In a paper published in October in the journal Cell, Monje and her co-author, Akiko Iwasaki, PhD, a professor of immunobiology at Yale University, propose six possible triggers for brain fog caused by COVID: inflammation in the lungs and respiratory passages that leads to inflammation and dysregulation of the central nervous system; autoimmune reactions that damage the central nervous system; brain infection directly caused by the coronavirus (though, they note, this appears rare); a re-activation of a Epstein-Barr virus, which can lead to neuro-inflammation; triggered by the coronavirus; and/or complications from severe cases of COVID-19, possibly involving periods of low blood oxygen and multi-organ failure.
Scientific understanding of brain fog is “part of an emerging picture that inflammation elsewhere in the body can be transmitted to become inflammation in the brain,” Monje says. “And once there's inflammation in the brain … that can dysregulate other cell types that normally support healthy cognitive function.”
One issue with the concept of brain fog is that, like the term itself, the condition can be tough to define for doctors and patients alike and hard, if not impossible, to capture on common cognition tests.
These days, patients often arrive at the Center of Excellence for Alzheimer’s Disease, in Syracuse, NY, complaining that they “don’t feel the same” as they did before contracting COVID-19, says Sharon Brangman, MD, the center’s director and the chair of the Geriatrics Department at Upstate Medical University.
But the evidence of diminished cognition just isn’t there.
“There's nothing that we can find, objectively, that's wrong with them,” she says. “They're not severe enough to score low on mental status testing.”
But specialized, directed testing can find some probable signs, says Cahan, who evaluates patient cognition in a long COVID clinic at Northwestern University.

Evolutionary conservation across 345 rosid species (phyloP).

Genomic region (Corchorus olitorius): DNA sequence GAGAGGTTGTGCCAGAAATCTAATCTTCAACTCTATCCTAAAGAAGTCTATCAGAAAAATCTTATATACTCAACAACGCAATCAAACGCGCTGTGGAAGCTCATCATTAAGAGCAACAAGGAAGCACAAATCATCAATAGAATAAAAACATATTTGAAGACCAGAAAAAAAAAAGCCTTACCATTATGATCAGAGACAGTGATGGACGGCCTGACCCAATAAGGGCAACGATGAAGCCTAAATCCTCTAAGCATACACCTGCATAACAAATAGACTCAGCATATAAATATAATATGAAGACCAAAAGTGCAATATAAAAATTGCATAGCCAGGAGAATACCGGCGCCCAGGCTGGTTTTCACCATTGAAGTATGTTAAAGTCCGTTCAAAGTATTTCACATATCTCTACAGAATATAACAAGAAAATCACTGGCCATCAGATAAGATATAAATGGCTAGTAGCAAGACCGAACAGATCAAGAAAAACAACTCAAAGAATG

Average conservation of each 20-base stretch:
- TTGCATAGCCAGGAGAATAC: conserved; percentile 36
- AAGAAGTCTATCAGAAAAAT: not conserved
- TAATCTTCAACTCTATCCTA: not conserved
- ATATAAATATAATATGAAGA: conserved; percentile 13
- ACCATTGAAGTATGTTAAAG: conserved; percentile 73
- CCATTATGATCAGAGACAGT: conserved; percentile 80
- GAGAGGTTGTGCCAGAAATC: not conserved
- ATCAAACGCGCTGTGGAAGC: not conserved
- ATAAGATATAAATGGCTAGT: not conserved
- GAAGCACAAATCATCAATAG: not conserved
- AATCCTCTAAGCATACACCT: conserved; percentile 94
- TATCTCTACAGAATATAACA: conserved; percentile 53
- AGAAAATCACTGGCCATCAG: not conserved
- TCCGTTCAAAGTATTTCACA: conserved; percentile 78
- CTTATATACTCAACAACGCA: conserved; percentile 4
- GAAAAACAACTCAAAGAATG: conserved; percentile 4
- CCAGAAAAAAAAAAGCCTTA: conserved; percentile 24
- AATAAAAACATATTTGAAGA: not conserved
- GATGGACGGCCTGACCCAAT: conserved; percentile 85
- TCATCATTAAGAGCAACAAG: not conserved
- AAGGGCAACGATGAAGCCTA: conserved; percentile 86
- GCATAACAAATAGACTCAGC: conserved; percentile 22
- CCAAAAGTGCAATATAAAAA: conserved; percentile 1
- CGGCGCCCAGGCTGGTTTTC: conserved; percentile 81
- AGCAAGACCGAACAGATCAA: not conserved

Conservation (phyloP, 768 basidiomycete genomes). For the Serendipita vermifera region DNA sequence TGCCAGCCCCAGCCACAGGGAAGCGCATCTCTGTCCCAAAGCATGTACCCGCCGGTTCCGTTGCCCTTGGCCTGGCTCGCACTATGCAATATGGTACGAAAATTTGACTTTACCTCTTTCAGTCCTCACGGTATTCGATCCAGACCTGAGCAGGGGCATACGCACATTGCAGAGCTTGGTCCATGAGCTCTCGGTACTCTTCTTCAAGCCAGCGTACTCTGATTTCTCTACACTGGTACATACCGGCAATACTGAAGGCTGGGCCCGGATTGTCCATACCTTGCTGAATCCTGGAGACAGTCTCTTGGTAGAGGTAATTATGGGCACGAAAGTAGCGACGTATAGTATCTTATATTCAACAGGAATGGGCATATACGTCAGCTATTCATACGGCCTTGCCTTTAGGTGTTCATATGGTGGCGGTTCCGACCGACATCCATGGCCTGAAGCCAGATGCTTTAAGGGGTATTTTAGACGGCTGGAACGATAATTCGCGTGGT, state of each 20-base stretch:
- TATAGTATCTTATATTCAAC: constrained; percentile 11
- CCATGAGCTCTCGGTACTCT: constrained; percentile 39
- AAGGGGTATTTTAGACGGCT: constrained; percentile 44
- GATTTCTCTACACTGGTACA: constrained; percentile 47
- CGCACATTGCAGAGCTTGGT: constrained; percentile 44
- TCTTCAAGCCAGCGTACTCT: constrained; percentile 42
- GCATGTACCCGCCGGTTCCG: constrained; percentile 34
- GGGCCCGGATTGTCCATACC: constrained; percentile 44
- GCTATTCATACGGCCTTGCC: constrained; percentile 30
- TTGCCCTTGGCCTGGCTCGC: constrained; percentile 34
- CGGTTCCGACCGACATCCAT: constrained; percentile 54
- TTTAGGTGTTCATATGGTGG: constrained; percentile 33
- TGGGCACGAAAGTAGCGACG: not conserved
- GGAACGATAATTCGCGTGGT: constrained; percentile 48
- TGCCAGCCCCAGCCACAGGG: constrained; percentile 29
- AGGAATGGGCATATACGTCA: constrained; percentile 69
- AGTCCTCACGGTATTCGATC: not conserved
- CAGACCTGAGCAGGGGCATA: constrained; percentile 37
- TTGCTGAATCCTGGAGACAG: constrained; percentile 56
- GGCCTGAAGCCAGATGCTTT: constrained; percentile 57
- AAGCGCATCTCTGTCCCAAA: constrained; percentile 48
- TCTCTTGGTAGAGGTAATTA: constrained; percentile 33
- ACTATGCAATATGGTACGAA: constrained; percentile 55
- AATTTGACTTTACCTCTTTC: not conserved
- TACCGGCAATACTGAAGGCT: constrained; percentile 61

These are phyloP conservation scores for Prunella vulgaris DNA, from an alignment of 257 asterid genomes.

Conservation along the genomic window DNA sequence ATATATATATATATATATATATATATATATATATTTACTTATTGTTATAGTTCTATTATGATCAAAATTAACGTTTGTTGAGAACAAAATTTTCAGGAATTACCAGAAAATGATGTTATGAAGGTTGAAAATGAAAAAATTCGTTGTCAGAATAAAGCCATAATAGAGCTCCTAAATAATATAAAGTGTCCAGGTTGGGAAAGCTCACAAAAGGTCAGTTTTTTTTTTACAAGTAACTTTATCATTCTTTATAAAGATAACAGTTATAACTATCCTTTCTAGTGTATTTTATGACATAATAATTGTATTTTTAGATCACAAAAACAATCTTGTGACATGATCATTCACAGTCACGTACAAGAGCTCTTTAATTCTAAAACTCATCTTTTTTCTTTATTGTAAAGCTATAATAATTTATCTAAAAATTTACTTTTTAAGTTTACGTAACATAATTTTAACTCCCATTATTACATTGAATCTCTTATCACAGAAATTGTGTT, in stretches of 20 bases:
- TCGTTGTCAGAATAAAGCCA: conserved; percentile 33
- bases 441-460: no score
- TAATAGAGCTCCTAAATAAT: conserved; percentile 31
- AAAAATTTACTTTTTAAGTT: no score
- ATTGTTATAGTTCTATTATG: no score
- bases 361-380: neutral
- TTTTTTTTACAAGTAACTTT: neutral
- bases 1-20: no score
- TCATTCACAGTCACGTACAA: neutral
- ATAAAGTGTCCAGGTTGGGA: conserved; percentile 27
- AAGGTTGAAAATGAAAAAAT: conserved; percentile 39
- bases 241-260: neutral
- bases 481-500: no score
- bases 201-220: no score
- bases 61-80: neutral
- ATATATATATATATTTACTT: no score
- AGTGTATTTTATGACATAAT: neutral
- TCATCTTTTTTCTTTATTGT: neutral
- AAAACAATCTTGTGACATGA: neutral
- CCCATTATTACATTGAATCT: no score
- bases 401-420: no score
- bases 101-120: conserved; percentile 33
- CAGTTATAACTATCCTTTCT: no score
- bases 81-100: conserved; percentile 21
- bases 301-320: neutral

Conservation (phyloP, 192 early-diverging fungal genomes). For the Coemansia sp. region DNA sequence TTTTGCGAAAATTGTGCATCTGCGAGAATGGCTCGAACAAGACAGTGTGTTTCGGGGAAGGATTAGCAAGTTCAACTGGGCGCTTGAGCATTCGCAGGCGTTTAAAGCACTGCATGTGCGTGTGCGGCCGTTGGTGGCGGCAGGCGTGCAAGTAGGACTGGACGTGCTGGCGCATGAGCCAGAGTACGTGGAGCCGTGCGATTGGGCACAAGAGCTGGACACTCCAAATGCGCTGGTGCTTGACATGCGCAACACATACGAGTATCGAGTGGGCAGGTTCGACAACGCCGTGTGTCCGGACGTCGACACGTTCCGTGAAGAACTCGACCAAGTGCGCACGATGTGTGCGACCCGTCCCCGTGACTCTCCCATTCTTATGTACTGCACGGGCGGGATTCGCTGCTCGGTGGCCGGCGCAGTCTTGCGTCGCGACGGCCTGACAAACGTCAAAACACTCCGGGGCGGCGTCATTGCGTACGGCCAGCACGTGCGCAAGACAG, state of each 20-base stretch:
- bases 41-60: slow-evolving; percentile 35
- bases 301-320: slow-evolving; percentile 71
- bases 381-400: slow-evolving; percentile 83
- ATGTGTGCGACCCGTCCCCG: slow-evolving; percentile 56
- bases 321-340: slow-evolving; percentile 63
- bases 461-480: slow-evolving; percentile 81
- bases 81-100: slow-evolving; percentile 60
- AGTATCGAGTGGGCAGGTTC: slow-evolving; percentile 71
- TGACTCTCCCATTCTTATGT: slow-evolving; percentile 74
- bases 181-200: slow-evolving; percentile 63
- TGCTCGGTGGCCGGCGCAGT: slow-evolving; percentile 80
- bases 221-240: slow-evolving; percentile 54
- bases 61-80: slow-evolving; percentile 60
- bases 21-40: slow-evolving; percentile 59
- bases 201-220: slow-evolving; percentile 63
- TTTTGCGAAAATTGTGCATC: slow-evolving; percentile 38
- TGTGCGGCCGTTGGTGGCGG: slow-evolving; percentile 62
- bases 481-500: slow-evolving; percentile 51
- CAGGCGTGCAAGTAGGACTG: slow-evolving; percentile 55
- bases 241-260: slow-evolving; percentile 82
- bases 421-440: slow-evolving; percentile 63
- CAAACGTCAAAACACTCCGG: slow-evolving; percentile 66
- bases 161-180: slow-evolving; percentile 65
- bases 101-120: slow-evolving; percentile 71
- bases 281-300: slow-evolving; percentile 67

He often finds that his long COVID patients score in the low normal range on cognitive testing.
“Patients do have a complaint that something's changed, and we don't have prior testing,” he says. “So it's possible that they were maybe in the high normal range or the superior range, but you just don't know.”
He says he has seen very high-performing people, like lawyers, executives, PhDs, and other professionals, who have tests that might be interpreted as normal, but given their level of achievement, “you would expect [higher scores].”
Like Sanders, many of those who do have muddled thinking after a COVID infection return to their former mental status. A study published in the journal Brain Communications last January found that people who had recovered from COVID-19, even if they had a mild illness, were significantly more likely to have memory and other cognition issues in the months after infection. But after 9 months, the former COVID patients had returned to their normal level of cognition, the team at Britain’s University of Oxford reported.
Notably, though, the average age of the people in the study was 28.6.
At the Northwestern clinic, Cahan treats patients who have struggled with COVID-induced cognition issues for months or even years. A rehabilitation program involves working with patients to come up with ways to compensate for cognitive deficits – such as making lists – as well as brain exercises, Cahan says. Over time, patients may achieve a 75% to 85% improvement, he says.
Monje hopes that one day, science will come up with ways to fully reverse the decline.
“I think what is likely the most common contributor to brain fog is this neuro-inflammation, causing dysfunction of other cell types,” she says. “And, at least in the laboratory, we can rescue that in mouse models of chemotherapy brain fog, which gives me hope that we can rescue that for people.”